Integrity must be the new message from the top, says Sants

October 13, 2010

At the risk of infuriating Andrew Marr, I intend to commit my thoughts to a blog on the subject of corporate ethics. No, this is not my rumination on a firm with headquarters in Chelmsford, but on the thorny issue of business integrity.

Gekko says that greed is good and now it's legal

Gordon Gekko is back in British filmhouses in Wall Street 2: Money Never Sleeps with Michael Douglas reprising the role of the unprincipled slash and burn moneyman.

In the new film we see an unrepentant Gekko in the days of boom before the recent banking bust celebrating the fact that “greed is good and now it seems it’s legal”. According to the film’s director Oliver Stone, individuals like Gekko have passed their date stamp, sharp suited dinosaurs who have been replaced by the major banks and the hedge funds: “They are the big players now…the money’s too big.”

With impeccable timing, in the same week of the film’s UK release, Hector Sants, chief executive of the Financial Services Authority, addressed the issue of corporate culture and ethics in a Mansion House conference speech, and how in the banking industry a company’s value system was critical in shaping the behaviours and judgments of its people.

Management, he said, had a critical role in determining the culture of an organisation and setting the direction and tone of a company so that employees made the right decisions. He then posed some questions that should be asked about ones firm:

  • Do management model good behaviour, i.e. make their values ‘live’?
  • Do management articulate a clearly understandable strategy?
  • Do management offer guidance and training to assist in good decision-making – for example, on ensuring the fair treatment of customers and effective risk management?
  • Do management incentivise good behaviour and deter poor behaviour and how?
  • Do management encourage the required diversity to facilitate challenge to ‘group-think’?
  • Do management articulate their vision of the right culture? (Linking the brand of the institution and its culture)

These questions should not be asked as part of a box-ticking exercise; the company culture must “ring true and be consistent with what the firm does”.

This is not always the case, he said. Some of the causes of the recent crisis were rooted in the behaviours of firms and organisational cultures. And, worryingly, some senior managers had evidently failed to learn the lessons and were repeating their mistakes as if in defiance of Einstein’s definition of insanity (doing the same thing again and again in expectation of a different result).

Companies that fail to act with integrity and to ensure good behaviour is part of the lifeblood of their organisation face regulation, he warned. He could have added that they might also find themselves the subject of Mr Stone’s next cinematic opus.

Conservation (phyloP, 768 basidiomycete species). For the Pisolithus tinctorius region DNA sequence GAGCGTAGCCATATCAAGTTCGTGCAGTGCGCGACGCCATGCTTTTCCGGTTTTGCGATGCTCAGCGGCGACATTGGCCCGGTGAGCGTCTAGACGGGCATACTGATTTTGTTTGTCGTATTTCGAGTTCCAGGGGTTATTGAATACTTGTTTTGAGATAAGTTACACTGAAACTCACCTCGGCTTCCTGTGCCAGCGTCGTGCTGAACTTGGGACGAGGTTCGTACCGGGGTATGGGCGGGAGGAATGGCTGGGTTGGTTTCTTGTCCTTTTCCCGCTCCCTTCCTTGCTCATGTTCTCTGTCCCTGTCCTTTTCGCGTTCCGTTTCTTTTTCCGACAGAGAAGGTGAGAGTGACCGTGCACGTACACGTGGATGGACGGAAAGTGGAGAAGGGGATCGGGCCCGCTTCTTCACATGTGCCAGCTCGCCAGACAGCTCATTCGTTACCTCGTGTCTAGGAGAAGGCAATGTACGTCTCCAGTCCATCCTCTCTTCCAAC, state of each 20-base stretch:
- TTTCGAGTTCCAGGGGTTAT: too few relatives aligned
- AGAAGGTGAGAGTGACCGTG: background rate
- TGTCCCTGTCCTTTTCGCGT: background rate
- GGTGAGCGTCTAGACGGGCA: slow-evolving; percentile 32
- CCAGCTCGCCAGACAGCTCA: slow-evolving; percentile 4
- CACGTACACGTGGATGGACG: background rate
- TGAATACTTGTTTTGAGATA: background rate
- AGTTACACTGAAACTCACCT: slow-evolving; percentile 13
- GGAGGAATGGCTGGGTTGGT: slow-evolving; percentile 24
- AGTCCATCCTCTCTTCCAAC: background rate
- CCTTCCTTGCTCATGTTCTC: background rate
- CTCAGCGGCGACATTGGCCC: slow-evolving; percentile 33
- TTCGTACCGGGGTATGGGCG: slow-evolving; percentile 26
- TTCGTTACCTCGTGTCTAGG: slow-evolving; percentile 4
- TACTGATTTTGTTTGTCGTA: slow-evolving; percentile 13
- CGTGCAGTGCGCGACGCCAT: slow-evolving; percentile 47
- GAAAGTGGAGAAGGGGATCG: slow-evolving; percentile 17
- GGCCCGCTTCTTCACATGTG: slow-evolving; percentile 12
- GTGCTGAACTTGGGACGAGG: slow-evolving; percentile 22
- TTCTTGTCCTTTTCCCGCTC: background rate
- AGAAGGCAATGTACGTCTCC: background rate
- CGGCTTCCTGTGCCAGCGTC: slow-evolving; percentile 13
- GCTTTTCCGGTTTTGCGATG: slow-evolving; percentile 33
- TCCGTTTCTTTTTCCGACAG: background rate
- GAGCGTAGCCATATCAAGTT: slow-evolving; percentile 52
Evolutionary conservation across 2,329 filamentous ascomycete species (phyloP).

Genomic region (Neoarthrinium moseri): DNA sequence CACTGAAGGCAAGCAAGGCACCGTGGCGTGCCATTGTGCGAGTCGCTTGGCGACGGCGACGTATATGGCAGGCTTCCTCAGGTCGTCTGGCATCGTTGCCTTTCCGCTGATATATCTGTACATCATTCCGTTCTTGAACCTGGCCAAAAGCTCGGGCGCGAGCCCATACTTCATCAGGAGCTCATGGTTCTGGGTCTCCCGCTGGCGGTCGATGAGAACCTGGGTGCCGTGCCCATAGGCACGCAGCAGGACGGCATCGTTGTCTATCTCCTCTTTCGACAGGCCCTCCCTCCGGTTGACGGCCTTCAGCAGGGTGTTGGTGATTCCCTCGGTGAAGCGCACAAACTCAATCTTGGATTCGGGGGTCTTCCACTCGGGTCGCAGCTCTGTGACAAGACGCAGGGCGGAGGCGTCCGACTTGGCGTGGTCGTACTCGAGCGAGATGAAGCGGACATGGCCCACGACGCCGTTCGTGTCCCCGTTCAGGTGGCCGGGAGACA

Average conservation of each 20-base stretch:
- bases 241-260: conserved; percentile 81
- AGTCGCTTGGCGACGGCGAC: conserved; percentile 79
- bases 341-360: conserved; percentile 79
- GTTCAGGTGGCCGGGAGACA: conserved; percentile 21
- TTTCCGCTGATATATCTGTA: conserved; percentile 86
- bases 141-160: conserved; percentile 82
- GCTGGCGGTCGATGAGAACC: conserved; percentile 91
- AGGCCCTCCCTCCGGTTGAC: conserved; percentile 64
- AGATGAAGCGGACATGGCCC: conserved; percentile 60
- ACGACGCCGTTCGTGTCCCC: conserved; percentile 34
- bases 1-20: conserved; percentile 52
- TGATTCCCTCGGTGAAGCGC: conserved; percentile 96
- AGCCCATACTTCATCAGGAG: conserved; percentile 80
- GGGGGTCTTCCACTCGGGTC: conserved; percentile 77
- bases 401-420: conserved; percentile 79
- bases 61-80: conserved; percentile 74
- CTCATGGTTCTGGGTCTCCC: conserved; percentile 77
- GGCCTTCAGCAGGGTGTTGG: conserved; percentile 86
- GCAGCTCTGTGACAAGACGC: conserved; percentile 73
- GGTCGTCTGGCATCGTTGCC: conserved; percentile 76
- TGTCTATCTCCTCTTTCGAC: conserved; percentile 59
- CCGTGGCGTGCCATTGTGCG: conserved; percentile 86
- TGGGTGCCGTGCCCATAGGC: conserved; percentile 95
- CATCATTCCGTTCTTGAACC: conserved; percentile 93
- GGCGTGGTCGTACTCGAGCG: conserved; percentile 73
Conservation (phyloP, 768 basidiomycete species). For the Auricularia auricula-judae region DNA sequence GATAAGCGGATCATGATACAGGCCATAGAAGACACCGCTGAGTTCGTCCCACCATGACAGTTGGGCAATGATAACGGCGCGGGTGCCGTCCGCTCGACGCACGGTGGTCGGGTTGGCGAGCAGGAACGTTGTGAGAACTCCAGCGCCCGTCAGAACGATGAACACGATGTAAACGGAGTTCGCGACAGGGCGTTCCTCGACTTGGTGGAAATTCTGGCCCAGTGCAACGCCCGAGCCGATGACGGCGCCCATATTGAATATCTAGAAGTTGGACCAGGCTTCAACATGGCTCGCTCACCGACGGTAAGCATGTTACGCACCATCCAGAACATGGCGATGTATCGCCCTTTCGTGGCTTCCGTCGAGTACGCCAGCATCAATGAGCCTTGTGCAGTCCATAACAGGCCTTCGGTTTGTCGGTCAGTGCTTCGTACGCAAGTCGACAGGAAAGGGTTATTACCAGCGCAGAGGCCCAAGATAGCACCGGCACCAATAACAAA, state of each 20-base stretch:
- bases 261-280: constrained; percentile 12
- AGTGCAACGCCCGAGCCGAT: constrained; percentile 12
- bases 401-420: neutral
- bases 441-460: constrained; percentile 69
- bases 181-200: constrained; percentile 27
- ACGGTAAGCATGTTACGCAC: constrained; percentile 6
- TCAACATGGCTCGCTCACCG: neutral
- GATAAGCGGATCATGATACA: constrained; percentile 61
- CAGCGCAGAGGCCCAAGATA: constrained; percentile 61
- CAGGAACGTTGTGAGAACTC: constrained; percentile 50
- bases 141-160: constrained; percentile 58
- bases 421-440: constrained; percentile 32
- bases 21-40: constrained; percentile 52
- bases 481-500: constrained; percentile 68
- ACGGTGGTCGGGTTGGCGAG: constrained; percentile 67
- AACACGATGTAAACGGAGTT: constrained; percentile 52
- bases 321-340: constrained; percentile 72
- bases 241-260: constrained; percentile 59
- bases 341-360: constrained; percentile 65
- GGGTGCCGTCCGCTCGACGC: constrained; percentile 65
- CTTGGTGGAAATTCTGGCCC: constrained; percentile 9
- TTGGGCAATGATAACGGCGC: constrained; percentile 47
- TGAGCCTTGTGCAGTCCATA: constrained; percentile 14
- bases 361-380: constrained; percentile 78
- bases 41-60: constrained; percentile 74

Hare’s trigger fails to fire on bankers

January 26, 2010

A visit to the theatre last night to see David Hare’s The Power of Yes which examines the causes and exposes the villains of the financial crisis was well timed; banker bashing is in full swing.

Earlier in the day the city minister Lord Myners articulated public outrage at the banks’ failure to act with due penitence after receiving state aid and promised regulatory reform to prevent a similar collapse happening again. Meanwhile, President Obama is squaring up with the titans of Wall Street who have trousered millions in bonuses.

courtesy of Metro newspaper

What was really in those boxes?

The play opens with the narrator – an actor who takes on the role of Author – explaining: “This is not a play. It is a story.” And the story is compelling. The audience learns about the Nobel prize-winning economist who created a formula to remove risk from the market in ‘options’ and the growth of the financial services in the UK to the point where it accounted for 9 per cent of GDP. We learn more about sub-prime, what was really in those boxes being carried by Lehman Brothers’ staff from their offices on the day the firm went bust and how Fred ‘the Shred’ Goodwin was groomed to be nice for a media appearance.

Drawing on interviews from important players in the banking industry who saw the events unwind first hand, the play moves briskly and employing an Author figure to ask the questions the public would want asked is a clever device. The play attempts to provide some answers. The Author as Hare tell us that the current crisis represents the death of an idea and the invalidity of the much-spouted wisdom that capitalism is self-healing and works for the benefit of all members of society. The pay-off lines are left to the George Soros character who says that while the bankers reap the benefits of capitalism they rarely pay the price of failure.

But Hare, perhaps surprisingly for a left-leaning polemicist, seems reluctant to pull the trigger on capitalism. He hesitates to come out and declare greed is not good, instead saying that it is fallible and that it got it badly wrong this time. There is only one short section of the play which offers an insight into how ordinary people are struggling with debt caused by the crisis. As a result, I am afraid the play lacks real emotional punch. I left the theatre with answers but not the anger I expected to come away with.